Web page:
Monday, August 9, 2010
The Flexibility of Thought-Provoking Conversations
By Richard Firsten
Retired ESOL Teacher, Teacher-Trainer, Columnist, Author
One of the many challenges that all teachers face is finding ways to keep the learning experience interesting and dynamic. A good way to do this in a language classroom is to introduce thought-provoking themes or topics that students will relish discussing. Not only are such topics great for conversation practice, but they also allow for flexibility so that a teacher can apply them to focus on specific grammar points and writing assignments.
Here are two juicy themes that always get students thinking and discussing:
Teacher speaking to class . . .
You were part of a group that tried to start a revolution in your country. You didn’t succeed and the government captured you and your group. A court has ordered that you and your group will be put into exile. You will be transported to an island where nobody lives. There are many animals and plants on the island that you can use for food, and there is a lot of fresh water. You will have to spend 15 years on the island as your punishment.
You will have no way to communicate with the outside world: no radio, no television, no phones, and there is no electricity on the island. But the government will allow your group to bring ten items – only ten – to the island to help you survive. You need to work together to decide which ten items you should bring to the island. You have 20 minutes to do this.
If you have a small group of students, treat this as a whole-class activity and let everybody discuss the topic together. As they suggest which items are important to take, list them on the board and let the whole group discuss the value or worthlessness of each item. Try to reach a consensus to create a final list of which items they will take. Make sure they clearly explain the reason they have suggested this item or that.
If you have a medium or large class, break the students into small groups, perhaps five or six students per group, with one student acting as the group secretary who will write down which ten items the group decides on. Walk around the room and eavesdrop on your students’ discussions. Help out if need be. When time is up, ask one person in each group to call out the list of items and write them on the board. Then compare the items in each group and have the class as a whole choose which ten items from all those lists should be the final list of things to take to the island.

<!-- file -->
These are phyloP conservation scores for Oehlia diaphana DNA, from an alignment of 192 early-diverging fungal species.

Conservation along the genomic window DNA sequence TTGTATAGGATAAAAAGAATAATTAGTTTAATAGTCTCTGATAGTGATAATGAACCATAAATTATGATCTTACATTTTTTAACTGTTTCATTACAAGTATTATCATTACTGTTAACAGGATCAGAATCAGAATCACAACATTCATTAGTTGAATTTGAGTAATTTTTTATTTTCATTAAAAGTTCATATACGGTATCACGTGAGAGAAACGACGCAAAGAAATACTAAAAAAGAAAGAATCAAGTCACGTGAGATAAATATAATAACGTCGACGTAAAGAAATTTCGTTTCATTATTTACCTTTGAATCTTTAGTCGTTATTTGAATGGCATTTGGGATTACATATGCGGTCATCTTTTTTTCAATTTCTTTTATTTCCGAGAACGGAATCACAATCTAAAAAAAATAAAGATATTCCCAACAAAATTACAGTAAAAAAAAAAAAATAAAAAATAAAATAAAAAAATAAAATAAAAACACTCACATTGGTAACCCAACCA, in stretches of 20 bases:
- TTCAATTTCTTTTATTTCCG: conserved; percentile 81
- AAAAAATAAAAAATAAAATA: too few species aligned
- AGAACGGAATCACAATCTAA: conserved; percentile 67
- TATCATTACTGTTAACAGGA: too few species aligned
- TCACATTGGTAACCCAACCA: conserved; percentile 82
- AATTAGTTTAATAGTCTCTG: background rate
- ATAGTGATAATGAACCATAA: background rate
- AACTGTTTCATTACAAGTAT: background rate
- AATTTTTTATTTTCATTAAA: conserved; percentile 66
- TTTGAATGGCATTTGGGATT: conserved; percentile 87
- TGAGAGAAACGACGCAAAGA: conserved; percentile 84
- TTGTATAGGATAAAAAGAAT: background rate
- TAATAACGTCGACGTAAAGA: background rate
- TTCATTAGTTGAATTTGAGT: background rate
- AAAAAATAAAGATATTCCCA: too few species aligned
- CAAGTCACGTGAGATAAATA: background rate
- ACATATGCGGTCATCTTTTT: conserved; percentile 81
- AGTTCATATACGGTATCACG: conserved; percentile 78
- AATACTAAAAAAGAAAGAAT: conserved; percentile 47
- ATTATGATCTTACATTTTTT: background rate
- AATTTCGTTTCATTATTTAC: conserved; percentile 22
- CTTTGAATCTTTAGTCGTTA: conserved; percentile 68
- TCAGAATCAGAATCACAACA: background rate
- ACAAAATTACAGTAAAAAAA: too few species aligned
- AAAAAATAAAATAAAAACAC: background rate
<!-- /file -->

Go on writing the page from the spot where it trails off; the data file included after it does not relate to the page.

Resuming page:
Who’s Most Responsible?
Teacher speaking to class . . .
A young woman is married to a salesman who travels a lot on business. In fact, he’s almost never home. She’s very lonely. There’s a river that separates her town from one on the other side. While her husband is away on another business trip, she decides to go to the other town to have an adventure. She doesn’t want anybody in her town to know what she’s doing. To go to the other town, she decides to take a ferry across the river.
When she arrives in the other town, she goes to a ____ (You can fill in a place that will be appropriate for the backgrounds of your students. For example, you can say a bar or night club, a park or an outdoor café, etc.) She meets a young man there, they talk and feel a natural attraction for each other, and later she goes with him to his apartment, where she spends the night.
The next morning, she remembers that her husband is coming home that day, and she panics. She must get home right away. She runs out of the young man’s apartment and makes her way back to the ferry. But there’s a problem. She doesn’t have enough money to pay for the ferry ride back to her town and the ferryman refuses to take her if she can’t pay. She runs back to the young man and asks him for money. He gets angry, thinking she’s really a prostitute, and throws her out. She begs the ferryman to take her and she’ll pay him later, but he refuses again.
The young woman knows that there’s a bridge over the river about a mile away from the ferry. Nobody uses that bridge because there’s a dangerous mentally ill man who lives under it. She doesn’t want to use the bridge because of the danger from the man under the bridge, but she’s desperate. She must get home. When the mentally ill man sees her start to cross the bridge, he thinks she’s the Devil who has come to hurt him, so he runs over to her, attacks her, and kills her.
My question to you: Who is most responsible for the young woman’s death? Is it her husband, who was almost never home and made her feel so lonely? Is it the young man in the other town who wouldn’t give her the money to take the ferry back home? Is it the ferryman who refused to take her if she couldn’t pay him? Is it the mentally ill man under the bridge, who killed her because he thought he was protecting himself from the Devil? Or is it the young woman herself who is most responsible for her death?
Have the students discuss this question just as in the first discussion mentioned. Make sure they understand that they have to be able to defend their choices of who is most responsible for her death by giving convincing arguments.
Believe me, you’ll find your students get fully immersed in these discussions with lively, animated conversations. And if you choose to, you can create all sorts of exercises like open-ended sentences and modified cloze procedures based on these topics to practice specific grammar points. You can also have them work on short writing assignments to get the most bang for your ESOL buck.
Have fun with these and any other thought-provoking topics you come up with.